After my numerous posts on copyright issues tangentially related to Museums (Viacom, Google), I decided to contact the Artist Right Society for a better insight into digital copyright as it relates directly to artists, Museums and user-generated content sites. I spoke with the associate counsel for ARS in the New York Office, Ms. Adrienne_Fields, who gave me a great perspective on how copyright holders (and their representatives) view the trends of the information age.
Below are some snippets from our conversation:
- NM: What is the ARS’ position in relation to artist copyright material propagating on the Internet (especially user-generated content sites like YouTube, Flickr and MySpace)?
- Answer: Our response depends on the situation. We look for the uses that offend our members. We target specific types of [image] use rather than specific websites.
- NM: When you say specific types of use, what does this usually entail?
- Answer: Commercial uses mostly. Merchandise. Products. Sometimes a band will have an image of a licensed work on its cover or in its video and one of our members finds offense in its use. Sometimes a book cover will appropriate an image without contacting us first.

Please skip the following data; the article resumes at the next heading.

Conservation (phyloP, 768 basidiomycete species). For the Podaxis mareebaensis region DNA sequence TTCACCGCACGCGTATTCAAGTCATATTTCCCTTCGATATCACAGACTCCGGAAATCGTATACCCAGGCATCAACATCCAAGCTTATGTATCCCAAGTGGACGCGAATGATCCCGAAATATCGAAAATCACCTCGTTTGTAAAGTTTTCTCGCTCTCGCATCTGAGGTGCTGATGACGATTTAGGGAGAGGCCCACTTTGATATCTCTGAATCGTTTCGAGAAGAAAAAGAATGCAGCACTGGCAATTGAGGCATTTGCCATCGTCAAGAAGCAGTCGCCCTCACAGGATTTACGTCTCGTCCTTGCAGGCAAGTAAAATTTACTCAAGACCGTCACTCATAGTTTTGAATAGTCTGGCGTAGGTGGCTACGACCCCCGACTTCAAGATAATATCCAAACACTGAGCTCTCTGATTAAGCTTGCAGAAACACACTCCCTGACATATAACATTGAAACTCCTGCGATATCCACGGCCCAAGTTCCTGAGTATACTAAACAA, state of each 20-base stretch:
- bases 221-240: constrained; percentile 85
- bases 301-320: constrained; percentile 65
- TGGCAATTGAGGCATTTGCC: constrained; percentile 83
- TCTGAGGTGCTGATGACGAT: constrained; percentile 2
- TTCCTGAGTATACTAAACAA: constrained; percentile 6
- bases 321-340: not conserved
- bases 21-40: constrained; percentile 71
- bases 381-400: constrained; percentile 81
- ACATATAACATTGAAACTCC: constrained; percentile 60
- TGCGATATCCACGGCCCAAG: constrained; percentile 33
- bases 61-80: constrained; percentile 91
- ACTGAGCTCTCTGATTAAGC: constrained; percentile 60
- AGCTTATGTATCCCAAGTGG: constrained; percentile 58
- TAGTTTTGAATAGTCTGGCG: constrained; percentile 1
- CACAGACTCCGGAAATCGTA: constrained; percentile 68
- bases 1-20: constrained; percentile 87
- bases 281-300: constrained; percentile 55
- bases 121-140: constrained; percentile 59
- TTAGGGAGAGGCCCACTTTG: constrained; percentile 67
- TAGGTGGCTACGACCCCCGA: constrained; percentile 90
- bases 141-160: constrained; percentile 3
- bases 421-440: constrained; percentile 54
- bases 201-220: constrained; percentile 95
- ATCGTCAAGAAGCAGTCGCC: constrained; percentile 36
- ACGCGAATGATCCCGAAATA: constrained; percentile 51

- NM: It sounds like there is a lot of investigation and analysis for every specific use.
- Answer: And, not all uses are infringing uses… we certainly have to be sensitive to fair use whenever we explore a member’s complaint.
- NM: With the different ways content is distributed on new user-generated websites, I imagine that makes the process even more complex. How can you measure the interests of private fair use, like education or research, when it is performed on for-profit platforms? Do you feel like the law is keeping pace?
- Answer: The law is fine. It is the facts that are always changing. Actually, most uses are covered by existing regulations and precedents, though we do monitor case law for new applications and extensions of these regulations.
So initially, it sounds like user-generated reproduction of artist material is a relatively minor issue for the society. From my conversation, I understood that they track and investigate complaints on an as-needed basis when prompted to do so by a member (i.e. an artist or estate). Mostly, these complaints seem to center on outright commercial uses rather than incidental reproduction - a la video phone Museum tour - and they have little interest in getting wrapped up in blanket cease-and-desist orders for entire websites.
This made me wonder about the recent case of Google and Agence France Press that has recently been in the media. Out of curiosity, I forwarded Ms. Fields a copy of the New York Times article discussing the case. As she explained it, the issue at stake was more a protection of private individual's "right to display" or "right to publicity", not the search engine's somehow inherent freedom to link.
And while it seems possible that an artist could file an ARS complaint for links from Google or images on MySpace, the stakes and damages seem incredibly small when compared to those of outright reproductions of a work.